Dr Larry Marshall, former venture capitalist and now head of the CSIRO, has a brief and a vision to turn the organisation into an innovation catalyst. Climate science simply no longer fits, according to him.
He told the ABC:
- The issue for us in all of our business units is we have to be aware of changes in global markets.
So if you look at the climate market, I think after Paris the argument for climate change is pretty much decided, I think that question has been answered.
So that begs the next question, what do we do about climate change? How do we adapt to it? How do we mitigate it?
And it’s inevitable that people who are gifted at you know measuring and modelling climate may not be the same people who are gifted at figuring out what to do about it, or how to mitigate it.
Problem is, as Roger Jones, Professorial Research Fellow at Victoria University, who used to work at CSIRO, says, the purpose of the measuring and modelling is
- to understand how the climate system works and then to use that knowledge to manage risk, make decisions and improve productivity.
Climate change will continue to throw up surprises which we will need to understand. Jones gives examples of how CSIRO has already created value in this regard.
- CSIRO has long been a global leader in projecting climate at the regional scale and presenting the information in a form that suits decision makers, and thus Australia has been very well served in this vital input into national adaptation and mitigation planning.
CSIRO recently provided a comprehensive set of projections of Australia’s future climate based on the latest climate modelling and related science, tailored for a broad range of uses.
If we eliminate the science this cannot continue. Understanding is a necessary precondition for appropriate adaptation. We run the risk of trying to adapt to climate change like headless chooks.
It appears that up to 350 jobs will be changed, cutting a deep swathe into CSIRO’s climate effort. At RenewEconomy Sophie Vorrath reports:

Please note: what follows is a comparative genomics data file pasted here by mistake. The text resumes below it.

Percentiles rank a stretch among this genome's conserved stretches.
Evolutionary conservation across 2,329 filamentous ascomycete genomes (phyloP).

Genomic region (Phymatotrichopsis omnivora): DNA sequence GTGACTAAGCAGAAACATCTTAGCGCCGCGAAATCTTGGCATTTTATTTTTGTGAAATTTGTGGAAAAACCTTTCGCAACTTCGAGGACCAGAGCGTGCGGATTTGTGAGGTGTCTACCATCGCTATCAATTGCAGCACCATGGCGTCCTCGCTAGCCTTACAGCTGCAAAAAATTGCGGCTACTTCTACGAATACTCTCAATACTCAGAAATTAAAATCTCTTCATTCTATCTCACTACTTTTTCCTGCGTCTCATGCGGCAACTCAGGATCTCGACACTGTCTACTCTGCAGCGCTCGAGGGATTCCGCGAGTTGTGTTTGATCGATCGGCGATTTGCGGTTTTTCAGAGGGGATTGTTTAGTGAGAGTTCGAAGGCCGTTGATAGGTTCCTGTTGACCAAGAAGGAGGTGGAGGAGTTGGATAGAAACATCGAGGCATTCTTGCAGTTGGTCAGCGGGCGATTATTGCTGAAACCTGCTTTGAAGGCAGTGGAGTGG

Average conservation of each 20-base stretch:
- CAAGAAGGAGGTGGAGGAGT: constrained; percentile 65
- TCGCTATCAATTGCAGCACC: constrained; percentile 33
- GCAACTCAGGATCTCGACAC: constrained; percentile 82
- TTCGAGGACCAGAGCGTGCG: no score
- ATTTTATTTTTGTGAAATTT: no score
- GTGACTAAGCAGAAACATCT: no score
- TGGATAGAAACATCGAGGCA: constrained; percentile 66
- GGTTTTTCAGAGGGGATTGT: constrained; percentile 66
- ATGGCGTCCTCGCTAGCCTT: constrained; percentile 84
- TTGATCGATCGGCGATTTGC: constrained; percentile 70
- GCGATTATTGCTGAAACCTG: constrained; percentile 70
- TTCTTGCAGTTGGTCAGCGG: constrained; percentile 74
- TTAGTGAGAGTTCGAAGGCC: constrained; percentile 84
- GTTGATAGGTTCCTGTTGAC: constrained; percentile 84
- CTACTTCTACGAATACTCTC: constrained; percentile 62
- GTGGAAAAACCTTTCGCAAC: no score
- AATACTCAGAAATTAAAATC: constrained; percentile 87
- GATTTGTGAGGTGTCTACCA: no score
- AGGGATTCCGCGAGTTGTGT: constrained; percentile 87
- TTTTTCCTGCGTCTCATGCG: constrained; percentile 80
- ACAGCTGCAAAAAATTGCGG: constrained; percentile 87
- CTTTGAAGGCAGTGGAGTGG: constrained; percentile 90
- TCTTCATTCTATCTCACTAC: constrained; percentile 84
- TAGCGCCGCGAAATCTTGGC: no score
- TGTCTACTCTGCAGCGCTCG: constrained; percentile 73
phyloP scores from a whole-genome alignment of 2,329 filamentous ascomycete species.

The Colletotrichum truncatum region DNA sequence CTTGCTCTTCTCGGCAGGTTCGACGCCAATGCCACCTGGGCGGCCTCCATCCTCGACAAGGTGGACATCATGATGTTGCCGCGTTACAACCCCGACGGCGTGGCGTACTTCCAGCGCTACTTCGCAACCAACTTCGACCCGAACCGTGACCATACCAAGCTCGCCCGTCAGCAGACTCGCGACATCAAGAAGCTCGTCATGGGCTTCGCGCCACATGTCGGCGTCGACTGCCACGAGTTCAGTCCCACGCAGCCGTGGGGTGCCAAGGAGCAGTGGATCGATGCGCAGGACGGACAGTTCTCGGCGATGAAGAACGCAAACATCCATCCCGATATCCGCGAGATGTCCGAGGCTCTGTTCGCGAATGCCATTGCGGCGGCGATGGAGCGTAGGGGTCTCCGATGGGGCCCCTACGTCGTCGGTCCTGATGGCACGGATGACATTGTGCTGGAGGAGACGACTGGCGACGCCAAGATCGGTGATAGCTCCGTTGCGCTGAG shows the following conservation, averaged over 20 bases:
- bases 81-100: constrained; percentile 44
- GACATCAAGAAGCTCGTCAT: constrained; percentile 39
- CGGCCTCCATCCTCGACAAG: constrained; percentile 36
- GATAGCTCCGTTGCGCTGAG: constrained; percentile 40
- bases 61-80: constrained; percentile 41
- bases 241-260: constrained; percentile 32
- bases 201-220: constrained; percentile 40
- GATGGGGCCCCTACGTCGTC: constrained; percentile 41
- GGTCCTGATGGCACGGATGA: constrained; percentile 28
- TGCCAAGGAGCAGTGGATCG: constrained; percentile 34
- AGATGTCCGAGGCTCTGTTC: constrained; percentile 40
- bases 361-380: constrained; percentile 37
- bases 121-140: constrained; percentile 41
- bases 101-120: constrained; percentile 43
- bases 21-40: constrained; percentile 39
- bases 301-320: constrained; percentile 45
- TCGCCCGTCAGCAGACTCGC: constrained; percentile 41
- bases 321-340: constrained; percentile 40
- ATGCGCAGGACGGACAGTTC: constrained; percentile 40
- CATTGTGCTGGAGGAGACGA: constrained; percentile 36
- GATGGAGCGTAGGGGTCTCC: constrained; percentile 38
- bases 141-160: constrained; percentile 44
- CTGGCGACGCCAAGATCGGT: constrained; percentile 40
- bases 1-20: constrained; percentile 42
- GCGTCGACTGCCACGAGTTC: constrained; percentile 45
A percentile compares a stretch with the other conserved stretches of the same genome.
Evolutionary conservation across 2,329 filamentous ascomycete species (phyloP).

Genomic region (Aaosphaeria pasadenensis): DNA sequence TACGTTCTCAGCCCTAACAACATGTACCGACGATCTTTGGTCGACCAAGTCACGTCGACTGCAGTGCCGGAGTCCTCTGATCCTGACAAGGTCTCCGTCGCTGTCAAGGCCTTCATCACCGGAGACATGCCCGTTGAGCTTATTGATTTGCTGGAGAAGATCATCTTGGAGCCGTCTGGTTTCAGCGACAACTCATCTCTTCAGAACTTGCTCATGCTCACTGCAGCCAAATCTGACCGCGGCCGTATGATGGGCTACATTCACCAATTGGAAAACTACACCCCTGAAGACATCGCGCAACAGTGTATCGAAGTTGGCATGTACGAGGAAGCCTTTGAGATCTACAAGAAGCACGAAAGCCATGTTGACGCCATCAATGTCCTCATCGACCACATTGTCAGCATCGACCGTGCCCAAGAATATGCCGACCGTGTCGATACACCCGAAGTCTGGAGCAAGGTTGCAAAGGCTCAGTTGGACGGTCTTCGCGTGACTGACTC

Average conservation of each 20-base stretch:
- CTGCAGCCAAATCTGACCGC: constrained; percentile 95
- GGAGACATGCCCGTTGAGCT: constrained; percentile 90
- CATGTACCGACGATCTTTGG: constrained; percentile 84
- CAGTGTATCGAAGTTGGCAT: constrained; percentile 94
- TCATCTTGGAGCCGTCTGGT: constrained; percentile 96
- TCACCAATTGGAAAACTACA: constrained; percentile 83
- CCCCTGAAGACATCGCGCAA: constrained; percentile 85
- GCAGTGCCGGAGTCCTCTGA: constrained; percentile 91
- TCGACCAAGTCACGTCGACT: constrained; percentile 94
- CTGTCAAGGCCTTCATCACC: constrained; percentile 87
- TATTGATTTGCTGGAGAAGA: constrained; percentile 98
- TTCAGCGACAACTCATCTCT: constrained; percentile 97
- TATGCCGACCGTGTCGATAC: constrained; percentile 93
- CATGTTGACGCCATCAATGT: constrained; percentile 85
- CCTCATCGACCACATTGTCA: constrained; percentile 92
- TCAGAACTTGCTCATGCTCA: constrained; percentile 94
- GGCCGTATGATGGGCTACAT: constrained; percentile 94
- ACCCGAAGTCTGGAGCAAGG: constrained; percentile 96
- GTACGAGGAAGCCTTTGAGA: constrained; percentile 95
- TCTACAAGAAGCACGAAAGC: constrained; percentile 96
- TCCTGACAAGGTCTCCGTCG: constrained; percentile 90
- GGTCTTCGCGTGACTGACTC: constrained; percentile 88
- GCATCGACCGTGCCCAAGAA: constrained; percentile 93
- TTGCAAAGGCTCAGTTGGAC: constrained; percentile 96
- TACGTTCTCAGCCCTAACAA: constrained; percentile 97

- Fairfax Media reports that, as part of deep job cuts to be announced later today, as many as 110 positions in CSIRO’s Oceans and Atmosphere division will go, with a similar number affected in the Land and Water division.
It is believed that this will leave just 30 staff in the organisation’s Oceans and Atmosphere unit, and that they will not be working on climate issues.
“Climate will be all gone, basically,” one senior scientist told Fairfax before the announcement. “We understand both the Prime Minister [Malcolm Turnbull] and the [Science] Minister [Christopher Pyne] have signed off on the cuts.”
So it is not just a change from climate science to adaptation. From the ABC interview:
- LARRY MARSHALL: We launched a new strategy middle of last year for CSIRO to be Australia’s innovation catalyst.
So naturally, having launched that strategy, we started looking at what were the big projects, the moon shots, if you like, for each business unit that we have from agriculture all the way through to digital technology.
And once we decided where we’re going to really focus to deliver the best impact for the nation, we then had to ask the question, what people and resources do we need.
JAKE STURMER: The answer to that is a paring back of the ocean, atmosphere, land, water and manufacturing units.
The CSIRO is an independent body, but the question is raised as to whether the Turnbull government is at all serious about climate change. As Giles Parkinson said:
- The Turnbull government has begun 2016 in the same way that the Abbott government started 2014 and 2015; with legislation on the table that calls for the dismantling of the government’s key agencies – the Clean Energy Finance Corporation, the Australian Renewable Energy Agency and the Climate Change Authority.
The Australian Renewable Energy Agency is being run by a bureaucrat, with board appointments lapsing. Emissions are climbing once again, projected now to peak after 2030. There is no funding for Direct Action emission-reduction auctions once the present allocations are used up.
On the CSIRO cuts, Andy Pitman says
- the cuts would diminish Australia’s understanding of its climate. “It will lead to Australia adapting to things that won’t happen, and not adapting to things that will happen, with a much higher probability,”
Among the experts, responses from Kevin Walsh and Nerilie Abram mention our special responsibility in Southern Hemisphere research.
As Jones says funds invested in climate research to date “…have been returned many times over in higher production, avoided costs and healthier people and environments.”
Why would we diminish the world’s effort shoot ourselves in the foot other than through rank stupidity?